Energy-efficient glass has become increasingly popular, due to its ability to improve the comfort of indoor environments, while also reducing wasted energy that is used to heat or cool a building.

While most people have heard about energy efficient glass, most are unsure of how it actually works.

Benefits of Energy-Efficient Glass Windows

According to the U.S. Department of Energy, heat gain and loss from windows contribute to around 25-30% of the energy used to heat and cool a residential building.
For most people, just the energy savings alone is a strong reason to upgrade to energy-efficient glass windows.
However, there are also other benefits such as being able to control how much light is allowed into a room. Upgrading to this type of window can impact your home’s value.

Types of Energy-Efficient Glass

There are several different types of energy-efficient glass.
  • Insulated windows consist of two panes of glass that have air trapped in between. In some cases, special gases such as argon is used to fill the space to provide further energy savings.
  • Low-emissivity, or low-e, coatings are also applied to glass to help lower the U-factor.
  • Today, newer types of these coatings that are called spectrally selective allow sunlight to come in while also keeping the heat out of a building.

Understanding the Ratings

When you replace windows with energy-efficient glass, you will likely notice that there are ratings for each type.

For instance, the U-Factor is a number that represents the heat loss allowed by a window. Ideally, this number should be as low as possible for the highest energy savings.

The Solar Heat Gain Coefficient (SHGC) is another rating that you may see, and this represents the amount of solar radiation and heat the glass allows to come inside of a building.

The ideal number for this rating will depend upon the climate in which you live. For instance, people who live up north will want a slightly higher number than those who live in southern areas, since allowing some natural heat in reduces the energy required for warmth during colder months.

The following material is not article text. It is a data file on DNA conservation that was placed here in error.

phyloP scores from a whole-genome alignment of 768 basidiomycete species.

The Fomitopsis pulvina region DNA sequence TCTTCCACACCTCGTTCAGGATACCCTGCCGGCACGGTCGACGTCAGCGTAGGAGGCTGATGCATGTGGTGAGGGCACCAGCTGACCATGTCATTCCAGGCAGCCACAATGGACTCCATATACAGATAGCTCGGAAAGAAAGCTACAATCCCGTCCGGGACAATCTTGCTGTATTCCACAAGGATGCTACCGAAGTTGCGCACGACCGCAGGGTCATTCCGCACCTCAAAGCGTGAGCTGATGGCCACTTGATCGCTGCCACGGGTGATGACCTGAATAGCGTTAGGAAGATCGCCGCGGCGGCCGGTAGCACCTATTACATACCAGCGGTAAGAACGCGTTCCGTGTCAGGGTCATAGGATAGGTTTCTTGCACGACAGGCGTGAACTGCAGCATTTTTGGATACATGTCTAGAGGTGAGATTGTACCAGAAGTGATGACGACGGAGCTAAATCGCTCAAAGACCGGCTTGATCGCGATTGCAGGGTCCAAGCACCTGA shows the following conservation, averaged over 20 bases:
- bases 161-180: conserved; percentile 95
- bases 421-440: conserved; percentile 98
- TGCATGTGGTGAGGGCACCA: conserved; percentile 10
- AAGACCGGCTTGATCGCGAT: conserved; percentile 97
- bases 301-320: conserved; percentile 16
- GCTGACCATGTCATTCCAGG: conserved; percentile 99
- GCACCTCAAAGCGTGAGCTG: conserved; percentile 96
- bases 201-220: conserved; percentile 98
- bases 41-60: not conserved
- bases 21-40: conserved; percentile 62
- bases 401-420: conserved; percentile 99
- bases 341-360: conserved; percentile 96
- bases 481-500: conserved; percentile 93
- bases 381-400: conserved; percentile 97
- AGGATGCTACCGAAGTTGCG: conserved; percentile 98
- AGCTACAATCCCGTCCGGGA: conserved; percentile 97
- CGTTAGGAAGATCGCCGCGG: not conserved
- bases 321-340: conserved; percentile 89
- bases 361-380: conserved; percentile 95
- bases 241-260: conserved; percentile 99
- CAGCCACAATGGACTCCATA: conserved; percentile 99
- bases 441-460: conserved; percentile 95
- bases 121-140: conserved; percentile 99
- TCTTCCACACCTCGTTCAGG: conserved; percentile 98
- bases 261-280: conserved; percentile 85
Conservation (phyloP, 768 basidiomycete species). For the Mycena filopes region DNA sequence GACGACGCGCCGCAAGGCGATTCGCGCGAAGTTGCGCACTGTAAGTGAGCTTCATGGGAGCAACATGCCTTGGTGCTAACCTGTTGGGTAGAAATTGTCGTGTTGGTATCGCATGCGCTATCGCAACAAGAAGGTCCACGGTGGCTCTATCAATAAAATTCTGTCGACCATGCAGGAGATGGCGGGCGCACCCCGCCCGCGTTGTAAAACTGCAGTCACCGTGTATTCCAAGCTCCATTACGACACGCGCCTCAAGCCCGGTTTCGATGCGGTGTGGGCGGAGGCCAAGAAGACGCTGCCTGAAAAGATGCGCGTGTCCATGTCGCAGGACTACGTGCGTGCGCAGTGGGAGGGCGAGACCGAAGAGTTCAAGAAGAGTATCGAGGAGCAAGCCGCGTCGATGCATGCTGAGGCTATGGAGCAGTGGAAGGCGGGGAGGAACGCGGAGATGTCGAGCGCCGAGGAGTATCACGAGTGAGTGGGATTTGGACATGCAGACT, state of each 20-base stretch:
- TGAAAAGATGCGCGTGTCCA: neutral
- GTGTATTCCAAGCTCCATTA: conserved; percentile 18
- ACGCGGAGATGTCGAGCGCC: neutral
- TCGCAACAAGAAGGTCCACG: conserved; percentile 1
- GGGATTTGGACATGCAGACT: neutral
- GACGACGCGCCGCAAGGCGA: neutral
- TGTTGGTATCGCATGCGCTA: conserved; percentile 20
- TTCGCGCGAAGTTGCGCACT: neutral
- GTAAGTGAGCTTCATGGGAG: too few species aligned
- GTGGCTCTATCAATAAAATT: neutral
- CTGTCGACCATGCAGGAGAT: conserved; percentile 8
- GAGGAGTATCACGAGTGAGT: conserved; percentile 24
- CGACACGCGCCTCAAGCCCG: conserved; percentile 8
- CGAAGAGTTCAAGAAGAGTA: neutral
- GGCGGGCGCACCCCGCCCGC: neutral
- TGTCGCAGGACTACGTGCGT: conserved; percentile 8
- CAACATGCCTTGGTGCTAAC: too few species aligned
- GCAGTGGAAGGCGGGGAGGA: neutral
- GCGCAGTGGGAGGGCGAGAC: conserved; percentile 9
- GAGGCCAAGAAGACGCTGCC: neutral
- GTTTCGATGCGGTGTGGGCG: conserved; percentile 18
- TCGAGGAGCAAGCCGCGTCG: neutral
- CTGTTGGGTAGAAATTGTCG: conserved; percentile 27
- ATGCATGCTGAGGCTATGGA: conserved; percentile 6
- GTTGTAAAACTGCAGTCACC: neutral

Visible Transmittance is another number that is used to rate how much light passes through a window. Your preference for this can vary according to the area in which the glass is being installed.

A higher number means that more light is let in, and this can be important in places where proper lighting is essential such as art studios or medical offices.

Keep in mind that a low number might are preferable if you need a dimmer environment, but going too low could require the use of more artificial lights.

Deciding on the Right Type of Window Glass

The right type of energy-efficient glass for your residential or commercial building depends upon factors such as where you live and how certain rooms are used.

In some cases, even something as simple as the direction the window faces can make a difference in the decision.

We always assess a building for each possible factor that could influence the impact of the windows, so that you can rest assured that you will get the most from your new energy-efficient windows.

Licensed, bonded and insured, we guarantee all work and materials. Always use a licensed contractor!

Energy Efficient Windows Reduce Electric Bills